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Anthology (1974-1985)

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Download links and information about Anthology (1974-1985) by Utopia. This album was released in 1989 and it belongs to Rock, New Wave, Pop, Alternative genres. It contains 16 tracks with total duration of 01:04:08 minutes.

Artist: Utopia
Release date: 1989
Genre: Rock, New Wave, Pop, Alternative
Tracks: 16
Duration: 01:04:08
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Tracks

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No. Title Length
1. Crybaby 4:24
2. The Very Last Time 3:53
3. Mated 4:00
4. Set Me Free 3:10
5. Love In Action 3:31
6. Love Is the Answer 4:19
7. You Make Me Crazy 3:43
8. Trapped 3:09
9. Lysistrata 2:46
10. Play This Game 4:15
11. Feet Don't Fail Me Now 3:10
12. I Just Want to Touch You 2:02
13. The Wheel 7:23
14. One World 3:25
15. Overture: Mountaintop and Sunrise / Communion With the Sun 6:56
16. Freedom Fighters 4:02

Details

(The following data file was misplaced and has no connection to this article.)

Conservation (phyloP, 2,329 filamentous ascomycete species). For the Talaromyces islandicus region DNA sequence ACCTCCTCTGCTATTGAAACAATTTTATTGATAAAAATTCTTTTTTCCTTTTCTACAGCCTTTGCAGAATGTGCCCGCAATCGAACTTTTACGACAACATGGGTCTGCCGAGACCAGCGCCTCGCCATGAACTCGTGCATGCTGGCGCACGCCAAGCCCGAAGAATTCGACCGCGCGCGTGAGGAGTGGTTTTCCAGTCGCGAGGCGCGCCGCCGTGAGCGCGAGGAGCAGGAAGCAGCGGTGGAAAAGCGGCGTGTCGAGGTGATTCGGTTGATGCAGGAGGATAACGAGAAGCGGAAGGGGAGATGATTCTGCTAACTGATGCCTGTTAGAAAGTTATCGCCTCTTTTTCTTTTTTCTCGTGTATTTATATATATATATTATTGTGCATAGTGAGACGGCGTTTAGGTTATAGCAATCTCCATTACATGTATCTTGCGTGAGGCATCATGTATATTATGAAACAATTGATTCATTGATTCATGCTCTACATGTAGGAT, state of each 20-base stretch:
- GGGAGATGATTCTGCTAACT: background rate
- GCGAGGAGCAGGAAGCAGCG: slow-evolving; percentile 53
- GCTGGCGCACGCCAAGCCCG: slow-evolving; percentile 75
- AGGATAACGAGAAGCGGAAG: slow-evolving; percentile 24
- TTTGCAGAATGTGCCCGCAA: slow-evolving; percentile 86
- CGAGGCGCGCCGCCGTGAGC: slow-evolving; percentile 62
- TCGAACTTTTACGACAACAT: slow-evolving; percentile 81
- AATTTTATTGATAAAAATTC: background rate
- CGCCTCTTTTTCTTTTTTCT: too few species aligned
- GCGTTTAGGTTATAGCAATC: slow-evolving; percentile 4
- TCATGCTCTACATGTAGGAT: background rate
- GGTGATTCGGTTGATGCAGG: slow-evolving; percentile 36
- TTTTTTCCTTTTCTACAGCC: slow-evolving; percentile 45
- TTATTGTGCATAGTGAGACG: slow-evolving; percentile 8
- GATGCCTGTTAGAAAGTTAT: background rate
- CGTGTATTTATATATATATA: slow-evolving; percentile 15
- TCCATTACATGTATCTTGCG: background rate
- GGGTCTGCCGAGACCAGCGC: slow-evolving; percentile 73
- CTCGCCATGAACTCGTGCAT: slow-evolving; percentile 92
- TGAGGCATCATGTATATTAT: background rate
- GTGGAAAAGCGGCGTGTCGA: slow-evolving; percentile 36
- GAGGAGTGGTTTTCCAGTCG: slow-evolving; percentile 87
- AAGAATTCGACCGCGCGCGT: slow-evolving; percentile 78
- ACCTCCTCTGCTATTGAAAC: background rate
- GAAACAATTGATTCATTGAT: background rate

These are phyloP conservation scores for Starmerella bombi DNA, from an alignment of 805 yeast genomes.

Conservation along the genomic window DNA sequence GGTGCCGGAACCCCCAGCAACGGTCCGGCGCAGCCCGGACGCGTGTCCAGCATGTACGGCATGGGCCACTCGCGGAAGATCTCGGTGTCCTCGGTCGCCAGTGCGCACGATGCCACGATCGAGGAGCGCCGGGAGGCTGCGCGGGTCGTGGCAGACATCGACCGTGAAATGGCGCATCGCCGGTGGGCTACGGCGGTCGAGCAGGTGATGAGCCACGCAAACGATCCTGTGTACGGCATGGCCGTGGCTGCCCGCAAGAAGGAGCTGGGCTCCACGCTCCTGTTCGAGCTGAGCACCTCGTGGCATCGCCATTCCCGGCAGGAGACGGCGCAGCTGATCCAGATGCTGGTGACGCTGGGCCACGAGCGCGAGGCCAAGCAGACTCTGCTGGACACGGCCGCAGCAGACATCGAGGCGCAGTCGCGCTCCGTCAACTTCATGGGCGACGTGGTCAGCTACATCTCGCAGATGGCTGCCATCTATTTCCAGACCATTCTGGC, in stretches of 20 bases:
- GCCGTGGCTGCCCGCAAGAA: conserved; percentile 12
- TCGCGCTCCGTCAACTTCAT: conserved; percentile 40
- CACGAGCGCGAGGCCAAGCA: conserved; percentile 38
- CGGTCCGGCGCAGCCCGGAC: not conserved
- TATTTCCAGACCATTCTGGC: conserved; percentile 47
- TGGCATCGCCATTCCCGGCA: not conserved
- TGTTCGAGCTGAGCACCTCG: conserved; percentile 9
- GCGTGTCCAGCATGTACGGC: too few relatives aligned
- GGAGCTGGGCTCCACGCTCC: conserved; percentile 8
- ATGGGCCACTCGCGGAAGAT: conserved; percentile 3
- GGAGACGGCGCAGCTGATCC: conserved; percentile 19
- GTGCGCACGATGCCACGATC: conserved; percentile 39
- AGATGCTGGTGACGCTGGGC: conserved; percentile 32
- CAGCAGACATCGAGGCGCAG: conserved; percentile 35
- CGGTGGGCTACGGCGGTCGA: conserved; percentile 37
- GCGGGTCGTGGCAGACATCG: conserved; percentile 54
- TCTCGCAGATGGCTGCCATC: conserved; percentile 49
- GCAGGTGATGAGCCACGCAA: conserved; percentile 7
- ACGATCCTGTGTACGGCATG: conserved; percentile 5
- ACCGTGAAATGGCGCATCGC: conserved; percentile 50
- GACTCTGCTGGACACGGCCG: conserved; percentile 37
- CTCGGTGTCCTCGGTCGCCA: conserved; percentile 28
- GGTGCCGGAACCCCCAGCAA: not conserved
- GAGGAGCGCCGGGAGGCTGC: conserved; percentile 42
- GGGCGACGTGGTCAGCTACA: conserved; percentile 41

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For all their many attributes, Utopia was notoriously uneven on record. They were just as capable of turning out great pop tunes as they were to wander into meandering jams or directionless hard rock — and this applies not only to their earliest art rock records, but also to their mainstream pop/rock albums. That's what makes Rhino's Anthology (1974-1985) such a welcome addition to their catalog. There may be a few great songs missing ("Hammer in My Heart," for example) and the three prog rock songs that appear toward the end of the album are a bit of a downer, but the remaining 13 tracks capture Utopia at their absolute best. The group may have attempted to cover more ground in their early prog rock incarnation, but often those records meandered, which meant that the songs only made sense on the original albums. Once they gave themselves over to pop/rock with 1977's Oops! Wrong Planet, they were still uneven, but uneven pop/rock albums can be distilled into one dynamic collection. And that's what happens here. "Crybaby," "The Very Last Time," "Set Me Free," "Love in Action," "Love Is the Answer," "You Make Me Crazy," "Lysistrata," "Feet Don't Fail Me Now" and "I Just Want to Touch You" were undisputed highlights on their respective albums, and hearing them all in a row is a sheer delight. Taken together, they argue that Utopia's records were better and more consistent than they actually were, but the fact is, Anthology (1974-1985) is "the definitive Utopia album," as Bud Scoppa writes in the liner notes. For Rundgren fans who love his solo records but never quite "got" Utopia, this is the only Utopia record they need.